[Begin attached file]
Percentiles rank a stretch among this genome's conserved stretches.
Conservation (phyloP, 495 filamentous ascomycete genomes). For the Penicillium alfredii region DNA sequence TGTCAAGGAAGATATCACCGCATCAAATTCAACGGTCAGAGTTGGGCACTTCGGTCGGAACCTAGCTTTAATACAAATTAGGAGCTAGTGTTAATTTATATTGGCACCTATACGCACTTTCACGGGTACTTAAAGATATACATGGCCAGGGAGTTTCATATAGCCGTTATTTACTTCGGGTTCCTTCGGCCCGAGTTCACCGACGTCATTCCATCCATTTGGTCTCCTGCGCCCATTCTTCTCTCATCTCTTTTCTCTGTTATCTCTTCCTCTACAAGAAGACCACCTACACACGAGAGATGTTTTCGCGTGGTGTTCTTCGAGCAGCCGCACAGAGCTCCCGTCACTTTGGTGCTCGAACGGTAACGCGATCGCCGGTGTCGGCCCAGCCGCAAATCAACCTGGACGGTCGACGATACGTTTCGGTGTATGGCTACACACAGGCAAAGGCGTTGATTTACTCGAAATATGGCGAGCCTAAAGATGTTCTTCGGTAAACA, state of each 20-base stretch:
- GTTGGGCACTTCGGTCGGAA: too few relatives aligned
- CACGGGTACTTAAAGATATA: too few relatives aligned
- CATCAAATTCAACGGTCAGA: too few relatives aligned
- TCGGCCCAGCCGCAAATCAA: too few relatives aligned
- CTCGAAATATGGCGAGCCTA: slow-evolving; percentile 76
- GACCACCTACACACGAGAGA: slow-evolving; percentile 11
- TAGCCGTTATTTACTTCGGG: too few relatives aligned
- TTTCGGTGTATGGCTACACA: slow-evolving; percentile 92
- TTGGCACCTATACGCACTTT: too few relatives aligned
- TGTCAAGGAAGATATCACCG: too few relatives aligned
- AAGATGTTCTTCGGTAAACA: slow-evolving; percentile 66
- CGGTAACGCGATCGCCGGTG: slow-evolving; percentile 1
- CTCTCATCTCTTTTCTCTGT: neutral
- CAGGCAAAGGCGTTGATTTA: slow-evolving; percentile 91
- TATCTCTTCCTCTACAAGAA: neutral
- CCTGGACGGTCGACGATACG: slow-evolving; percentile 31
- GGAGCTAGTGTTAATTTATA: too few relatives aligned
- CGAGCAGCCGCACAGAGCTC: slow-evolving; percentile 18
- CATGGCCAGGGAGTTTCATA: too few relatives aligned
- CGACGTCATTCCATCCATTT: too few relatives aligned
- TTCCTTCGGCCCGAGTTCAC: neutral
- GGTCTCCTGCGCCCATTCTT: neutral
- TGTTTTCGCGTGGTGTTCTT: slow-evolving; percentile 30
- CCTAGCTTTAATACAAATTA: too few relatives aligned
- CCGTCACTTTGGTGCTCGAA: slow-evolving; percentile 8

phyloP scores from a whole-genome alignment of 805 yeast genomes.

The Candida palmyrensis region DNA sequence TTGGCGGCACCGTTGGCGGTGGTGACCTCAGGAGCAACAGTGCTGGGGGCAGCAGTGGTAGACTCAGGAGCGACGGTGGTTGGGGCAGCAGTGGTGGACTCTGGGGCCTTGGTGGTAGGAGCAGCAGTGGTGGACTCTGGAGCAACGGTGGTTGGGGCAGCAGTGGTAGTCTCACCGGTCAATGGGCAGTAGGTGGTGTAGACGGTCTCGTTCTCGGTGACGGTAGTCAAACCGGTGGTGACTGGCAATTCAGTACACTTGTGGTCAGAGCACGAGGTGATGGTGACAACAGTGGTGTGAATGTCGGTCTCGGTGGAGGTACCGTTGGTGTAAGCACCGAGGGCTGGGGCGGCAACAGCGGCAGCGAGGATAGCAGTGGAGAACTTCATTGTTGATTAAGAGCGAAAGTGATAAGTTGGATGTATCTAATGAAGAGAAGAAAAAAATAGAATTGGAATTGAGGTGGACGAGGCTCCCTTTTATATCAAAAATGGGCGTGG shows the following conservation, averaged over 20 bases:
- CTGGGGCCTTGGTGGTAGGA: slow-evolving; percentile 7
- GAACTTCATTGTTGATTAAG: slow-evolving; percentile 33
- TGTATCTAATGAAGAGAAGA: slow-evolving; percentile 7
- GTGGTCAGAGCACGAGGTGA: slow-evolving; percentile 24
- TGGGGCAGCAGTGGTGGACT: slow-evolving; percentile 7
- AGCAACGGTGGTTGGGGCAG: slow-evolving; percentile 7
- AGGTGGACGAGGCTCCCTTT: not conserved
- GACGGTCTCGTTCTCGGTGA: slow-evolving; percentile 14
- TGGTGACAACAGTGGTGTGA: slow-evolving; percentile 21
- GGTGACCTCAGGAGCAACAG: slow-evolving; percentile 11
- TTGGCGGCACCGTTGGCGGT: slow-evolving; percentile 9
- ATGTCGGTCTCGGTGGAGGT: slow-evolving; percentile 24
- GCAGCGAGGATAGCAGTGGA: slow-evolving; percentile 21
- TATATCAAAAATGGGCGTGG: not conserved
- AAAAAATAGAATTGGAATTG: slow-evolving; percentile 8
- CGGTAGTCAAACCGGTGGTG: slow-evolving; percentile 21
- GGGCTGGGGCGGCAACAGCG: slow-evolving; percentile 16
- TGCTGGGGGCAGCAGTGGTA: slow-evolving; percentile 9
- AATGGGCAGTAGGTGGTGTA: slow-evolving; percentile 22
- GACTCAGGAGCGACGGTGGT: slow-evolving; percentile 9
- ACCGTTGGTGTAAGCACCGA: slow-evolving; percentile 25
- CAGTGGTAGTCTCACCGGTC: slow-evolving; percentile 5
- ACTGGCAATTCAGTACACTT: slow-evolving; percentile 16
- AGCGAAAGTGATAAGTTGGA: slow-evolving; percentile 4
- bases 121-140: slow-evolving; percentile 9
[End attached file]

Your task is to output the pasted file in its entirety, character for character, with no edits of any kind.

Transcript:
Percentiles rank a stretch among this genome's conserved stretches.
Conservation (phyloP, 495 filamentous ascomycete genomes). For the Penicillium alfredii region DNA sequence TGTCAAGGAAGATATCACCGCATCAAATTCAACGGTCAGAGTTGGGCACTTCGGTCGGAACCTAGCTTTAATACAAATTAGGAGCTAGTGTTAATTTATATTGGCACCTATACGCACTTTCACGGGTACTTAAAGATATACATGGCCAGGGAGTTTCATATAGCCGTTATTTACTTCGGGTTCCTTCGGCCCGAGTTCACCGACGTCATTCCATCCATTTGGTCTCCTGCGCCCATTCTTCTCTCATCTCTTTTCTCTGTTATCTCTTCCTCTACAAGAAGACCACCTACACACGAGAGATGTTTTCGCGTGGTGTTCTTCGAGCAGCCGCACAGAGCTCCCGTCACTTTGGTGCTCGAACGGTAACGCGATCGCCGGTGTCGGCCCAGCCGCAAATCAACCTGGACGGTCGACGATACGTTTCGGTGTATGGCTACACACAGGCAAAGGCGTTGATTTACTCGAAATATGGCGAGCCTAAAGATGTTCTTCGGTAAACA, state of each 20-base stretch:
- GTTGGGCACTTCGGTCGGAA: too few relatives aligned
- CACGGGTACTTAAAGATATA: too few relatives aligned
- CATCAAATTCAACGGTCAGA: too few relatives aligned
- TCGGCCCAGCCGCAAATCAA: too few relatives aligned
- CTCGAAATATGGCGAGCCTA: slow-evolving; percentile 76
- GACCACCTACACACGAGAGA: slow-evolving; percentile 11
- TAGCCGTTATTTACTTCGGG: too few relatives aligned
- TTTCGGTGTATGGCTACACA: slow-evolving; percentile 92
- TTGGCACCTATACGCACTTT: too few relatives aligned
- TGTCAAGGAAGATATCACCG: too few relatives aligned
- AAGATGTTCTTCGGTAAACA: slow-evolving; percentile 66
- CGGTAACGCGATCGCCGGTG: slow-evolving; percentile 1
- CTCTCATCTCTTTTCTCTGT: neutral
- CAGGCAAAGGCGTTGATTTA: slow-evolving; percentile 91
- TATCTCTTCCTCTACAAGAA: neutral
- CCTGGACGGTCGACGATACG: slow-evolving; percentile 31
- GGAGCTAGTGTTAATTTATA: too few relatives aligned
- CGAGCAGCCGCACAGAGCTC: slow-evolving; percentile 18
- CATGGCCAGGGAGTTTCATA: too few relatives aligned
- CGACGTCATTCCATCCATTT: too few relatives aligned
- TTCCTTCGGCCCGAGTTCAC: neutral
- GGTCTCCTGCGCCCATTCTT: neutral
- TGTTTTCGCGTGGTGTTCTT: slow-evolving; percentile 30
- CCTAGCTTTAATACAAATTA: too few relatives aligned
- CCGTCACTTTGGTGCTCGAA: slow-evolving; percentile 8

phyloP scores from a whole-genome alignment of 805 yeast genomes.

The Candida palmyrensis region DNA sequence TTGGCGGCACCGTTGGCGGTGGTGACCTCAGGAGCAACAGTGCTGGGGGCAGCAGTGGTAGACTCAGGAGCGACGGTGGTTGGGGCAGCAGTGGTGGACTCTGGGGCCTTGGTGGTAGGAGCAGCAGTGGTGGACTCTGGAGCAACGGTGGTTGGGGCAGCAGTGGTAGTCTCACCGGTCAATGGGCAGTAGGTGGTGTAGACGGTCTCGTTCTCGGTGACGGTAGTCAAACCGGTGGTGACTGGCAATTCAGTACACTTGTGGTCAGAGCACGAGGTGATGGTGACAACAGTGGTGTGAATGTCGGTCTCGGTGGAGGTACCGTTGGTGTAAGCACCGAGGGCTGGGGCGGCAACAGCGGCAGCGAGGATAGCAGTGGAGAACTTCATTGTTGATTAAGAGCGAAAGTGATAAGTTGGATGTATCTAATGAAGAGAAGAAAAAAATAGAATTGGAATTGAGGTGGACGAGGCTCCCTTTTATATCAAAAATGGGCGTGG shows the following conservation, averaged over 20 bases:
- CTGGGGCCTTGGTGGTAGGA: slow-evolving; percentile 7
- GAACTTCATTGTTGATTAAG: slow-evolving; percentile 33
- TGTATCTAATGAAGAGAAGA: slow-evolving; percentile 7
- GTGGTCAGAGCACGAGGTGA: slow-evolving; percentile 24
- TGGGGCAGCAGTGGTGGACT: slow-evolving; percentile 7
- AGCAACGGTGGTTGGGGCAG: slow-evolving; percentile 7
- AGGTGGACGAGGCTCCCTTT: not conserved
- GACGGTCTCGTTCTCGGTGA: slow-evolving; percentile 14
- TGGTGACAACAGTGGTGTGA: slow-evolving; percentile 21
- GGTGACCTCAGGAGCAACAG: slow-evolving; percentile 11
- TTGGCGGCACCGTTGGCGGT: slow-evolving; percentile 9
- ATGTCGGTCTCGGTGGAGGT: slow-evolving; percentile 24
- GCAGCGAGGATAGCAGTGGA: slow-evolving; percentile 21
- TATATCAAAAATGGGCGTGG: not conserved
- AAAAAATAGAATTGGAATTG: slow-evolving; percentile 8
- CGGTAGTCAAACCGGTGGTG: slow-evolving; percentile 21
- GGGCTGGGGCGGCAACAGCG: slow-evolving; percentile 16
- TGCTGGGGGCAGCAGTGGTA: slow-evolving; percentile 9
- AATGGGCAGTAGGTGGTGTA: slow-evolving; percentile 22
- GACTCAGGAGCGACGGTGGT: slow-evolving; percentile 9
- ACCGTTGGTGTAAGCACCGA: slow-evolving; percentile 25
- CAGTGGTAGTCTCACCGGTC: slow-evolving; percentile 5
- ACTGGCAATTCAGTACACTT: slow-evolving; percentile 16
- AGCGAAAGTGATAAGTTGGA: slow-evolving; percentile 4
- bases 121-140: slow-evolving; percentile 9